If you’re looking to purchase your first home, the process may be a little intimidating. From down payments to HOA fees to utilities, the list of financial parts of the puzzle to worry about may feel unending. And, if you’re currently renting an apartment, there’s one new piece to factor in, as well – property tax.
What exactly is property tax, and where does that money go? Are you paying too much? How can you estimate what your new house will cost you in taxes each year? For anyone worried about these questions and more, here’s a quick overview of how property taxes work and how to ensure you’re not overpaying on your new home.
What are property taxes, and where does that money go?
A property tax is money paid each year to your local government, based upon the value of your property. Homeowners pay this tax on their home each year, but so do businesses and anyone who owns vacant land.
Your property taxes go directly to bettering your community. This means those funds go toward the fire department, police department, EMS, and garbage collection. They also go toward things like fixing roads, maintaining water and sewage, etc.
How are they calculated?
The taxes are calculated using a simple equation: Assessment x tax rate = tax.
First, you’ll look at the value of your property, including any land you own as part of your home. In the same neighborhood, if two homes were identical in value, you’d pay a higher property tax on the home on two acres of land vs. one on 0.3 acres, for example. A professional will assess your property and look at both the market value of your home and the assessed value. These numbers may be equal or the assessed value may be lower, depending on where you live. The assessed value will be the amount you pay taxes on, so no matter what you purchased your home for, the amount you’ll pay tax on is what it’s worth, not what the market says it’s currently worth. If you’re wondering, “what is my home worth?” when looking at a new property, you can check online estimates before purchasing.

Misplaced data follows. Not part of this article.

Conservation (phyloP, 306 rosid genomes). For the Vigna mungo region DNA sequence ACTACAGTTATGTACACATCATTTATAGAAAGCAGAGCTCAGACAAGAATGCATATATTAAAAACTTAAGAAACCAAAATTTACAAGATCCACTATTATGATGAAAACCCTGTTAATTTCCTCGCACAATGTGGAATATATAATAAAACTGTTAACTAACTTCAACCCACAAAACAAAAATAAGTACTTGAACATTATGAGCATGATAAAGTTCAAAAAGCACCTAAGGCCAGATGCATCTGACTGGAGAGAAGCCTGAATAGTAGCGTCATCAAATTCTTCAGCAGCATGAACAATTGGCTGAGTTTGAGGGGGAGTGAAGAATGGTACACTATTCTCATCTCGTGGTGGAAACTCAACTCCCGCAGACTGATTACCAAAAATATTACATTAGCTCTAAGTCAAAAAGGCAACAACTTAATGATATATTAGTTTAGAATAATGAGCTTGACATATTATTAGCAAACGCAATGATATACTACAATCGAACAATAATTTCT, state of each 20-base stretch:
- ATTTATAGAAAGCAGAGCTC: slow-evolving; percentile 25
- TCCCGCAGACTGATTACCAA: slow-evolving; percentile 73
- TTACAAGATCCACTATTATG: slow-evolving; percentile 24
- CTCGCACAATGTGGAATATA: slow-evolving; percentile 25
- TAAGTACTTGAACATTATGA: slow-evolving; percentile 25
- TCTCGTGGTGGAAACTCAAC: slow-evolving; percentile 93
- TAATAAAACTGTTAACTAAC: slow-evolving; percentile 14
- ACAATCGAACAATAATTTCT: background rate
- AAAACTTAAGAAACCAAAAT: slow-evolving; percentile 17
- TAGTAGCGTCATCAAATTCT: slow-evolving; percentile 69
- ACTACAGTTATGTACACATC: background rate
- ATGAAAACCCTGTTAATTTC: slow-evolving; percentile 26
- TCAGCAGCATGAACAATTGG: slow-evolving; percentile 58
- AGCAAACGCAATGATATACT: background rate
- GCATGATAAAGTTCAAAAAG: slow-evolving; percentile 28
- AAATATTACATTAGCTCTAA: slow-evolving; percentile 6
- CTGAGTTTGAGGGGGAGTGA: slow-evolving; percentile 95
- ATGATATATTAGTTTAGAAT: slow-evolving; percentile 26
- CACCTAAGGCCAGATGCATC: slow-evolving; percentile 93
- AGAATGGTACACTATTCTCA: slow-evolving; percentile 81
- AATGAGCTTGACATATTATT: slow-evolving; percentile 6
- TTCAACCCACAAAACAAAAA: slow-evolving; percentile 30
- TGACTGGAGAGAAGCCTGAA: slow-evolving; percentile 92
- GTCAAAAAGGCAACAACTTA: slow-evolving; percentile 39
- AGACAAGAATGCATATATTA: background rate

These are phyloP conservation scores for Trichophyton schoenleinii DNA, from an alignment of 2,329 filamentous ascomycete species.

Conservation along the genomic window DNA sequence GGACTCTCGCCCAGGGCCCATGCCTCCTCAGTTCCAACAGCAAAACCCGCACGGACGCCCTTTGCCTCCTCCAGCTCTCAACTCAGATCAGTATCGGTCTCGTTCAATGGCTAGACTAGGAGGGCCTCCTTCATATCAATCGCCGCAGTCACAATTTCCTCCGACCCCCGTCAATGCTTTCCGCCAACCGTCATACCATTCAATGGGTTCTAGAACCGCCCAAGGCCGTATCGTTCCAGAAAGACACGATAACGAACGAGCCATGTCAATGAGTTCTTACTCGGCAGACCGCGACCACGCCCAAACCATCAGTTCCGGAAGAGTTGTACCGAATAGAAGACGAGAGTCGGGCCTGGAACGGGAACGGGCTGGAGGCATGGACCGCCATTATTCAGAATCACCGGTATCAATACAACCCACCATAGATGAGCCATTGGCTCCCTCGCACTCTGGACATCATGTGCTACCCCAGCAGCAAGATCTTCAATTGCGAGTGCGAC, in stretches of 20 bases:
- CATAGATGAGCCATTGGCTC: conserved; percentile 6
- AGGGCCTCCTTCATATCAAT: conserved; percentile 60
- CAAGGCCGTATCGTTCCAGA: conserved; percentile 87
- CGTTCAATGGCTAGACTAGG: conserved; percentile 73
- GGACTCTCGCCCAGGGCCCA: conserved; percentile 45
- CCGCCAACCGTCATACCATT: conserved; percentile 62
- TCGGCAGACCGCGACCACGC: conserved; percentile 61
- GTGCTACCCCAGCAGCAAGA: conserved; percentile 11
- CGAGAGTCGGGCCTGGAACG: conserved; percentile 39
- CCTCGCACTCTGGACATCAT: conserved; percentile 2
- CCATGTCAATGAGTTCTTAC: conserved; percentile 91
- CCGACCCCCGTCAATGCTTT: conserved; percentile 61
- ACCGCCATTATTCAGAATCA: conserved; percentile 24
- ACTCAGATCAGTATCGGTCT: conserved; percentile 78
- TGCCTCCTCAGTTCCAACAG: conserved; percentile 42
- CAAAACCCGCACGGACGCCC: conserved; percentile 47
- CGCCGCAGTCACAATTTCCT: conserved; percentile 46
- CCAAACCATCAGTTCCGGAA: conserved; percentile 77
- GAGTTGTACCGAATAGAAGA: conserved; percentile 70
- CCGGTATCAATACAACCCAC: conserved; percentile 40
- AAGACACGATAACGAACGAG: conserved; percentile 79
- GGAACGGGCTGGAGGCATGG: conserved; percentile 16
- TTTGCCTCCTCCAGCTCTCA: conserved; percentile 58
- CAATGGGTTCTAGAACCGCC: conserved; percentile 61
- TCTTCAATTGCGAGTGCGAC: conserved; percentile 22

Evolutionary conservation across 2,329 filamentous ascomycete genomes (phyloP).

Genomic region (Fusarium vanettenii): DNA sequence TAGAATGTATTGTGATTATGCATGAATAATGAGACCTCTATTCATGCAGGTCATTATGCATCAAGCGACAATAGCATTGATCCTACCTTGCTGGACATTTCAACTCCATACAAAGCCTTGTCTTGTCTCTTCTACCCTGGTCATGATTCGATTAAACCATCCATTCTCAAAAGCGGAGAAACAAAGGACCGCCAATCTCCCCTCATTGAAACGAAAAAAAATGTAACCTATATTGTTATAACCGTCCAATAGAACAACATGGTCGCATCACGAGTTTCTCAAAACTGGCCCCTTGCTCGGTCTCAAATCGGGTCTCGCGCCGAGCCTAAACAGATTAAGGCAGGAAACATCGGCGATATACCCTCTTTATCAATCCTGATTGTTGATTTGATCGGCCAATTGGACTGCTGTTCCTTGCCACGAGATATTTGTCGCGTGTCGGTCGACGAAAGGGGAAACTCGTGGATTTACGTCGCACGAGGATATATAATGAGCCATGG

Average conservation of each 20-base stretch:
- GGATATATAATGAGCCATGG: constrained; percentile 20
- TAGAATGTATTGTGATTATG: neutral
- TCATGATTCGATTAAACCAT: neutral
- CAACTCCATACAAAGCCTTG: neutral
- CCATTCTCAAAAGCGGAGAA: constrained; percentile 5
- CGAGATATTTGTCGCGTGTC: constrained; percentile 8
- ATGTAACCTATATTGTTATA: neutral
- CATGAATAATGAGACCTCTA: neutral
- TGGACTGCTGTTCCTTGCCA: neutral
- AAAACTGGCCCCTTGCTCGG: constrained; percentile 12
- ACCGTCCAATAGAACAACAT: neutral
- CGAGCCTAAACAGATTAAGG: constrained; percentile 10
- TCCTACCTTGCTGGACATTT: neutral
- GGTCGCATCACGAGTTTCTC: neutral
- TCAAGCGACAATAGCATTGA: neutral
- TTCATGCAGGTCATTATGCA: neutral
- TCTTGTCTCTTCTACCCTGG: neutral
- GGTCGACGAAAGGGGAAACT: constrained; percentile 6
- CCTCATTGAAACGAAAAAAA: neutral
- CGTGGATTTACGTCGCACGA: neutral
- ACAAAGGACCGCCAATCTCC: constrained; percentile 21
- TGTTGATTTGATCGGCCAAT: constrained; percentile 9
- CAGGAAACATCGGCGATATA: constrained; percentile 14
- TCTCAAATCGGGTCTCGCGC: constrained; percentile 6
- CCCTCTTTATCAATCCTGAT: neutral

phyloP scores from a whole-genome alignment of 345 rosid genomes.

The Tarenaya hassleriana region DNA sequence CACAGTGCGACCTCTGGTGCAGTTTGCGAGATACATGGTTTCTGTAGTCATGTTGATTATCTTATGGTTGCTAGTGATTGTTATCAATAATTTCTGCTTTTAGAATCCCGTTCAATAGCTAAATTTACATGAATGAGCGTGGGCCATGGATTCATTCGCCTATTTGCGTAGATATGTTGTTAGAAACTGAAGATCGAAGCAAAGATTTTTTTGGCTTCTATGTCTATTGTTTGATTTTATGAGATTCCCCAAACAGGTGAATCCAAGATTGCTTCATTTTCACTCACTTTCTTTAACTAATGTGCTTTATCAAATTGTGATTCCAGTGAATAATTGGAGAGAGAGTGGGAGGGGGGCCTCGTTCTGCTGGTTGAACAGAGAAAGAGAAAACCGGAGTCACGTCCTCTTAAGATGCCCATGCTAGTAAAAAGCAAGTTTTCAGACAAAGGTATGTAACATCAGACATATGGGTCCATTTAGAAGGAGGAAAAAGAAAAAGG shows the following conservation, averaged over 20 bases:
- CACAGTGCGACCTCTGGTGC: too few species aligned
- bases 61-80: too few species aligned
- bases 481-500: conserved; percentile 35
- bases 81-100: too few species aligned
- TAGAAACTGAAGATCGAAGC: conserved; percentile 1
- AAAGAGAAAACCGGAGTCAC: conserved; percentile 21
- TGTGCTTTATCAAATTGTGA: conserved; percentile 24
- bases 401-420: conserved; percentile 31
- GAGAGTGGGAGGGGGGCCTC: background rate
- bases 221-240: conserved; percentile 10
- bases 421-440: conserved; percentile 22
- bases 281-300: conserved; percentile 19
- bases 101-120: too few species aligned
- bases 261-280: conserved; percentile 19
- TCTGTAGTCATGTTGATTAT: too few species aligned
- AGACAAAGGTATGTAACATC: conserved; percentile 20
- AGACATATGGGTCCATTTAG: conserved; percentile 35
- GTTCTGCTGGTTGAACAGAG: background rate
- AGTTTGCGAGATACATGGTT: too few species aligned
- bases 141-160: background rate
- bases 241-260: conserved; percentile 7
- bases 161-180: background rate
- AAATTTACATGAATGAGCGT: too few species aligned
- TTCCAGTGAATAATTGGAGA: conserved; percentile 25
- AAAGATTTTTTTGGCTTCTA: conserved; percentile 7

Then, you’ll look at the tax rate in your county, which is determined by both your local district and your state. This number can be anywhere from a fraction of a percentage, up to just under 2.5% in some areas (we’re looking at you, New Jersey). Multiply the assessed value of your home by that tax rate, and there you have it! That’s what you’ll pay in yearly property taxes.
What if I’m paying too much?
Depending on where you live, you may qualify for an exemption. For example, you may pay less on your main residence than you would on an investment property you rent out, or a vacation home you use during a small portion of the year. You may also be able to lower your taxes if you’re a veteran or if you suffer from a disability.
You can also dispute your property tax if you find information used to assess your property was incorrect. Contact your local assessor’s office to discuss any faults you find in your assessment letter once you receive this document, as many areas only offer a short window to file a dispute. You may find a clerical error stating that your home has more bathrooms or bedrooms than it truly has, or your home may have been assessed prior to renovations. If the previous owners demolished their two-car garage and never got around to replacing it, your home may be worth less than the last time it was assessed, and therefore, you should be paying less in taxes.